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Business Law

Part 1 Status of Contracts
Select two of the scenarios below and explain the contractual issues and possible outcomes.

� Wally contracted to sell his home to Wendy for $295,000. Before the deal closed, Wilson offered to
purchase the house for $315,000. Wally accepted Wilson�s offer and refused to sell the property to
� Nathan agrees to paint Ned�s single story home for $2,000. Ned realizes that he will not enough
funds to pay Nathan, so he transfers his rights under the agreement to his neighbor, Nancy, who has a
three story home. Nancy calls Nathan to let him know that Ned assigned the contract to her and requests
that Nathan pain her house for $2,000.

Part II

Select two of the following topics, explain them, and provide a relevant example that does not appear in
the textbook:

�Compensatory damages
�Consequential damages


Status of Contracts




Status of Contracts

Part I

The law of contract postulates that an offer becomes a binding agreement once the seller and
buyer reach a consensus. In this respect, the Wally is bound by the law of contract to sell the
house to Wendy. However, given that the deal had not be finalized, it means that there is no
written contract and as provided by Cross and Miller (2014), a verbal contract could easily be
easily escaped; with Wally providing that he had not entered into the contract yet.

The transfer of burden and obligations stipulated in a contract is not allowed and Ned therefore
has no right to transfer the painting contract to Nancy (Miller, 2011). In order for a transfer to be
done, the parties in the contract must both be involved and provide consent, in which case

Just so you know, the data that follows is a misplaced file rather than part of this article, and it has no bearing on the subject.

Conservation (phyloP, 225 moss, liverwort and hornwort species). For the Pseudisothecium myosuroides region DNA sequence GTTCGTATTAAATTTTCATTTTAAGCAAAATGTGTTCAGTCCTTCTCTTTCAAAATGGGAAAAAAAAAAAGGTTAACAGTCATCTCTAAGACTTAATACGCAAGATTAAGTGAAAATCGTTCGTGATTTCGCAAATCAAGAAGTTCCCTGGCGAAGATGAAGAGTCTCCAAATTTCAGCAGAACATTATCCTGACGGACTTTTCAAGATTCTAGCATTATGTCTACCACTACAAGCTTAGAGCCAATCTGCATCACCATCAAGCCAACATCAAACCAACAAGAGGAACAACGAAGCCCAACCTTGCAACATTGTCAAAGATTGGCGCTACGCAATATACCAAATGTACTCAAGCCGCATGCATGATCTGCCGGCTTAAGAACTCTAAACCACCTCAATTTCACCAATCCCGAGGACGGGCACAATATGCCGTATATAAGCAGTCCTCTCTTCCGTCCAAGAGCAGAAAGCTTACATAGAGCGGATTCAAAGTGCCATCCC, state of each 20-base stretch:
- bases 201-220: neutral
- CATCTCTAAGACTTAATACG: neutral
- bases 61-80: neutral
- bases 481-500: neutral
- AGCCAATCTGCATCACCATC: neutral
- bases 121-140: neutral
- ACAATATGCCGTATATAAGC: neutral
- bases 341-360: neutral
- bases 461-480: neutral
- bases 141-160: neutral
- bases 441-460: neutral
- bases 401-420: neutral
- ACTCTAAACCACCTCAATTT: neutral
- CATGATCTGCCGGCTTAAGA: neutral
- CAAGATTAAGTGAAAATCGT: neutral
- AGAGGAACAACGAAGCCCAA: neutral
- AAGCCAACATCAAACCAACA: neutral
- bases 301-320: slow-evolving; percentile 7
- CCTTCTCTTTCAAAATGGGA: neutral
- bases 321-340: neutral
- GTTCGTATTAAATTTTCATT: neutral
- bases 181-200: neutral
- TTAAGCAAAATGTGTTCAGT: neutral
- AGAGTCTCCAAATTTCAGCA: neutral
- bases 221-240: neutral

Nathan did not consent on the change. Furthermore, the initial contract involved a single storey
and transfer of the contract insinuates that the terms of contract have changed from one to three
storey, increasing Nathan’s obligation without increasing the compensation.

Part II

Compensatory damages refer to charges that a court issues through a civil action to compensate
the plaintiff for loss, injury or detriment resulting from another individual’s unlawful conduct
(Miller, 2011). An example is where the parties enter into a contract to provide goods and upon
delivery the buyer cancels the order. The buyer should then be required to pay for compensatory
damages in terms of time and transport costs incurred, as well as lost opportunity to sell to
another willing buyer.


Consequential damages are used to demonstrate damages resulting from a contractual party’s
failure to meet their part of the obligation. This may also include actions outside the contract that
result from failure to accomplish (Cross and Miller, 2011). An example is where an individual
gets into a contract to purchase a house within a given time but fails to fulfill the promise. If the
seller was relying on the money to pay off the mortgage but fails due to unavailability of money
and the house is auctioned, consequential damages are experienced.



Cross, F. B. & Miller, R. L. (2014). The Legal Environment of Business: Text and Cases.

London: Cengage Learning, 2014

Miller, R. L. (2011). Business Law Today: Comprehensive: Text and Cases. London: Cengage


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